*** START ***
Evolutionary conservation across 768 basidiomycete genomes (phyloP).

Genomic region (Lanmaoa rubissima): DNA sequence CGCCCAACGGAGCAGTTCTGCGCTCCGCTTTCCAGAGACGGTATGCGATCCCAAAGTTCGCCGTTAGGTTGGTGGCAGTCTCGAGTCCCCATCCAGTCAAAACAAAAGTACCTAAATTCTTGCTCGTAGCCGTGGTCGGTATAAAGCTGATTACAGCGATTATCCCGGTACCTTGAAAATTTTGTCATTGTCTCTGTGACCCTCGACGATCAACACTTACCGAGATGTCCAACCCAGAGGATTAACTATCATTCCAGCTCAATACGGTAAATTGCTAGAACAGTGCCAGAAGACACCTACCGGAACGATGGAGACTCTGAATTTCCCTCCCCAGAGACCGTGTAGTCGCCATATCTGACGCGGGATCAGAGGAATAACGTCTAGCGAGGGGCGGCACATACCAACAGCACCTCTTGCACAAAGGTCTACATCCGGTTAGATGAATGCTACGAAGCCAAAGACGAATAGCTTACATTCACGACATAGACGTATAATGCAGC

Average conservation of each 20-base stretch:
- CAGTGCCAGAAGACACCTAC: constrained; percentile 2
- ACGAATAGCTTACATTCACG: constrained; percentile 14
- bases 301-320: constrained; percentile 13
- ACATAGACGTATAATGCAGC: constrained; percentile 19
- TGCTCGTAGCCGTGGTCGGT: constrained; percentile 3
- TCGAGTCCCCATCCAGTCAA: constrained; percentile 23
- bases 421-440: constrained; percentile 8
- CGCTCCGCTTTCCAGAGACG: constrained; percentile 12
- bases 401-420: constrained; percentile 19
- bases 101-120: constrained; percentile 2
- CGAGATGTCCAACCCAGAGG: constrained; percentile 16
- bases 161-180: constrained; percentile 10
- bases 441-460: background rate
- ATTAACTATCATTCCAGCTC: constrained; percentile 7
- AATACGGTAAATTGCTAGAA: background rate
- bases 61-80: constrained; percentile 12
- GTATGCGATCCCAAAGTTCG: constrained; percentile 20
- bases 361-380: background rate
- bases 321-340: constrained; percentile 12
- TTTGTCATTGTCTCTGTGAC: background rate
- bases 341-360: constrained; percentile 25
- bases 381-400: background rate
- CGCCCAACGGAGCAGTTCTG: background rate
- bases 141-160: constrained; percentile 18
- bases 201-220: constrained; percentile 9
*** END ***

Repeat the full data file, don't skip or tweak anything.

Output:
Evolutionary conservation across 768 basidiomycete genomes (phyloP).

Genomic region (Lanmaoa rubissima): DNA sequence CGCCCAACGGAGCAGTTCTGCGCTCCGCTTTCCAGAGACGGTATGCGATCCCAAAGTTCGCCGTTAGGTTGGTGGCAGTCTCGAGTCCCCATCCAGTCAAAACAAAAGTACCTAAATTCTTGCTCGTAGCCGTGGTCGGTATAAAGCTGATTACAGCGATTATCCCGGTACCTTGAAAATTTTGTCATTGTCTCTGTGACCCTCGACGATCAACACTTACCGAGATGTCCAACCCAGAGGATTAACTATCATTCCAGCTCAATACGGTAAATTGCTAGAACAGTGCCAGAAGACACCTACCGGAACGATGGAGACTCTGAATTTCCCTCCCCAGAGACCGTGTAGTCGCCATATCTGACGCGGGATCAGAGGAATAACGTCTAGCGAGGGGCGGCACATACCAACAGCACCTCTTGCACAAAGGTCTACATCCGGTTAGATGAATGCTACGAAGCCAAAGACGAATAGCTTACATTCACGACATAGACGTATAATGCAGC

Average conservation of each 20-base stretch:
- CAGTGCCAGAAGACACCTAC: constrained; percentile 2
- ACGAATAGCTTACATTCACG: constrained; percentile 14
- bases 301-320: constrained; percentile 13
- ACATAGACGTATAATGCAGC: constrained; percentile 19
- TGCTCGTAGCCGTGGTCGGT: constrained; percentile 3
- TCGAGTCCCCATCCAGTCAA: constrained; percentile 23
- bases 421-440: constrained; percentile 8
- CGCTCCGCTTTCCAGAGACG: constrained; percentile 12
- bases 401-420: constrained; percentile 19
- bases 101-120: constrained; percentile 2
- CGAGATGTCCAACCCAGAGG: constrained; percentile 16
- bases 161-180: constrained; percentile 10
- bases 441-460: background rate
- ATTAACTATCATTCCAGCTC: constrained; percentile 7
- AATACGGTAAATTGCTAGAA: background rate
- bases 61-80: constrained; percentile 12
- GTATGCGATCCCAAAGTTCG: constrained; percentile 20
- bases 361-380: background rate
- bases 321-340: constrained; percentile 12
- TTTGTCATTGTCTCTGTGAC: background rate
- bases 341-360: constrained; percentile 25
- bases 381-400: background rate
- CGCCCAACGGAGCAGTTCTG: background rate
- bases 141-160: constrained; percentile 18
- bases 201-220: constrained; percentile 9